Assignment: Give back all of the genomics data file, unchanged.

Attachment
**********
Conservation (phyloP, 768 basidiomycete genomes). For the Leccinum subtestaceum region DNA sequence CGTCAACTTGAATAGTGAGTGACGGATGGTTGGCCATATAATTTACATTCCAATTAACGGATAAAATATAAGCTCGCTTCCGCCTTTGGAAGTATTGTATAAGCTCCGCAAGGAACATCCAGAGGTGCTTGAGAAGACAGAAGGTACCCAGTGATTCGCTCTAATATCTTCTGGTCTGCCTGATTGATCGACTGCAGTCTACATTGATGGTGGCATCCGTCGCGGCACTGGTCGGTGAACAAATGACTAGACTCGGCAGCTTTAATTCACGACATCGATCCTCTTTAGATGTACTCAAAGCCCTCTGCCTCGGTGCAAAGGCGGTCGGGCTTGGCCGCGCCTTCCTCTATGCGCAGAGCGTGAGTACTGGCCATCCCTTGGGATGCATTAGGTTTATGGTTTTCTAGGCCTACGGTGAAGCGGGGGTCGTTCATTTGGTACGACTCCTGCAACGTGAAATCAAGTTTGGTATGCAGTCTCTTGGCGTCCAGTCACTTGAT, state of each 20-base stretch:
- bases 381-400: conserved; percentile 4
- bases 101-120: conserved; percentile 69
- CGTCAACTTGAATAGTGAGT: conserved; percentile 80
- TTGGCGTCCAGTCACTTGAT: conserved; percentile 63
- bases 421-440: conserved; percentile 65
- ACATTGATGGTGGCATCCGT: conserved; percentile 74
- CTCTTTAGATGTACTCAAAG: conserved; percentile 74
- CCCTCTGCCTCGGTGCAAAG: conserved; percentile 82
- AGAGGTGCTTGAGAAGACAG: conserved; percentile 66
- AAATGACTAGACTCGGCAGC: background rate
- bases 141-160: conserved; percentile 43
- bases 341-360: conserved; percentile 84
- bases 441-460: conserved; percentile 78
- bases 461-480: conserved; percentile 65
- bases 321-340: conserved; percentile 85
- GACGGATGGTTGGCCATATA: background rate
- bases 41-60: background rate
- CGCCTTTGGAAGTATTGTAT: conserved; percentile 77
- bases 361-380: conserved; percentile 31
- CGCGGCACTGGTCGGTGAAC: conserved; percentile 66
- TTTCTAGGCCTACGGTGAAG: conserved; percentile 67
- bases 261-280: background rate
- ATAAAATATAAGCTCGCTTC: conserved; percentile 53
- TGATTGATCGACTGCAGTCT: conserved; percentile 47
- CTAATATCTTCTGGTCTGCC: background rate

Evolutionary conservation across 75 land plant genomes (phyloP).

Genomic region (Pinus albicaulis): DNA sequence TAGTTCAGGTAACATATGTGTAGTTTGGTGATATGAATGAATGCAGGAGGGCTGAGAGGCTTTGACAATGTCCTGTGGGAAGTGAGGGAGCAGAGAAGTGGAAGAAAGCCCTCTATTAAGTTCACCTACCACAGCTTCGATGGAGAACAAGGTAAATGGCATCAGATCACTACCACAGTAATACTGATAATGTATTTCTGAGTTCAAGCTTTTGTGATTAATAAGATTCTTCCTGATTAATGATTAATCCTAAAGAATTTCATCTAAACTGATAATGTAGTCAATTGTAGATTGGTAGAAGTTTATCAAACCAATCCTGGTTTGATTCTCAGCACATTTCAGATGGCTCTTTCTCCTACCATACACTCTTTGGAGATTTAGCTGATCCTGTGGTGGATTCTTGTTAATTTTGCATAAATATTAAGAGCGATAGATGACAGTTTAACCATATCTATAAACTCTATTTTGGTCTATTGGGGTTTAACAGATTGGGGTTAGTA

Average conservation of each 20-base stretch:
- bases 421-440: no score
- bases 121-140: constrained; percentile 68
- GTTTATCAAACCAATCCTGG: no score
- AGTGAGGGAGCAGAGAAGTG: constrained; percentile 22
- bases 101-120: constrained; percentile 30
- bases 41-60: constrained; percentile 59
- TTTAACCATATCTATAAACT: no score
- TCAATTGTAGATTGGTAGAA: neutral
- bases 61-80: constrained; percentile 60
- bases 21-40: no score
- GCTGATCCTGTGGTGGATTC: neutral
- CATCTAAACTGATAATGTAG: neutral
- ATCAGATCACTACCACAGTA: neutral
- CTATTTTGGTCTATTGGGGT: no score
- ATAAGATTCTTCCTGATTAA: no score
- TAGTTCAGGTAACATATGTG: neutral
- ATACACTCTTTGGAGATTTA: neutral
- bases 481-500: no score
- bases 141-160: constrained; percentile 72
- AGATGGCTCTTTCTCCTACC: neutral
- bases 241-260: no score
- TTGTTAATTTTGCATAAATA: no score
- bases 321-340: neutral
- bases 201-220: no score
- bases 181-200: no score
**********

Conservation (phyloP, 768 basidiomycete genomes). For the Leccinum subtestaceum region DNA sequence CGTCAACTTGAATAGTGAGTGACGGATGGTTGGCCATATAATTTACATTCCAATTAACGGATAAAATATAAGCTCGCTTCCGCCTTTGGAAGTATTGTATAAGCTCCGCAAGGAACATCCAGAGGTGCTTGAGAAGACAGAAGGTACCCAGTGATTCGCTCTAATATCTTCTGGTCTGCCTGATTGATCGACTGCAGTCTACATTGATGGTGGCATCCGTCGCGGCACTGGTCGGTGAACAAATGACTAGACTCGGCAGCTTTAATTCACGACATCGATCCTCTTTAGATGTACTCAAAGCCCTCTGCCTCGGTGCAAAGGCGGTCGGGCTTGGCCGCGCCTTCCTCTATGCGCAGAGCGTGAGTACTGGCCATCCCTTGGGATGCATTAGGTTTATGGTTTTCTAGGCCTACGGTGAAGCGGGGGTCGTTCATTTGGTACGACTCCTGCAACGTGAAATCAAGTTTGGTATGCAGTCTCTTGGCGTCCAGTCACTTGAT, state of each 20-base stretch:
- bases 381-400: conserved; percentile 4
- bases 101-120: conserved; percentile 69
- CGTCAACTTGAATAGTGAGT: conserved; percentile 80
- TTGGCGTCCAGTCACTTGAT: conserved; percentile 63
- bases 421-440: conserved; percentile 65
- ACATTGATGGTGGCATCCGT: conserved; percentile 74
- CTCTTTAGATGTACTCAAAG: conserved; percentile 74
- CCCTCTGCCTCGGTGCAAAG: conserved; percentile 82
- AGAGGTGCTTGAGAAGACAG: conserved; percentile 66
- AAATGACTAGACTCGGCAGC: background rate
- bases 141-160: conserved; percentile 43
- bases 341-360: conserved; percentile 84
- bases 441-460: conserved; percentile 78
- bases 461-480: conserved; percentile 65
- bases 321-340: conserved; percentile 85
- GACGGATGGTTGGCCATATA: background rate
- bases 41-60: background rate
- CGCCTTTGGAAGTATTGTAT: conserved; percentile 77
- bases 361-380: conserved; percentile 31
- CGCGGCACTGGTCGGTGAAC: conserved; percentile 66
- TTTCTAGGCCTACGGTGAAG: conserved; percentile 67
- bases 261-280: background rate
- ATAAAATATAAGCTCGCTTC: conserved; percentile 53
- TGATTGATCGACTGCAGTCT: conserved; percentile 47
- CTAATATCTTCTGGTCTGCC: background rate

Evolutionary conservation across 75 land plant genomes (phyloP).

Genomic region (Pinus albicaulis): DNA sequence TAGTTCAGGTAACATATGTGTAGTTTGGTGATATGAATGAATGCAGGAGGGCTGAGAGGCTTTGACAATGTCCTGTGGGAAGTGAGGGAGCAGAGAAGTGGAAGAAAGCCCTCTATTAAGTTCACCTACCACAGCTTCGATGGAGAACAAGGTAAATGGCATCAGATCACTACCACAGTAATACTGATAATGTATTTCTGAGTTCAAGCTTTTGTGATTAATAAGATTCTTCCTGATTAATGATTAATCCTAAAGAATTTCATCTAAACTGATAATGTAGTCAATTGTAGATTGGTAGAAGTTTATCAAACCAATCCTGGTTTGATTCTCAGCACATTTCAGATGGCTCTTTCTCCTACCATACACTCTTTGGAGATTTAGCTGATCCTGTGGTGGATTCTTGTTAATTTTGCATAAATATTAAGAGCGATAGATGACAGTTTAACCATATCTATAAACTCTATTTTGGTCTATTGGGGTTTAACAGATTGGGGTTAGTA

Average conservation of each 20-base stretch:
- bases 421-440: no score
- bases 121-140: constrained; percentile 68
- GTTTATCAAACCAATCCTGG: no score
- AGTGAGGGAGCAGAGAAGTG: constrained; percentile 22
- bases 101-120: constrained; percentile 30
- bases 41-60: constrained; percentile 59
- TTTAACCATATCTATAAACT: no score
- TCAATTGTAGATTGGTAGAA: neutral
- bases 61-80: constrained; percentile 60
- bases 21-40: no score
- GCTGATCCTGTGGTGGATTC: neutral
- CATCTAAACTGATAATGTAG: neutral
- ATCAGATCACTACCACAGTA: neutral
- CTATTTTGGTCTATTGGGGT: no score
- ATAAGATTCTTCCTGATTAA: no score
- TAGTTCAGGTAACATATGTG: neutral
- ATACACTCTTTGGAGATTTA: neutral
- bases 481-500: no score
- bases 141-160: constrained; percentile 72
- AGATGGCTCTTTCTCCTACC: neutral
- bases 241-260: no score
- TTGTTAATTTTGCATAAATA: no score
- bases 321-340: neutral
- bases 201-220: no score
- bases 181-200: no score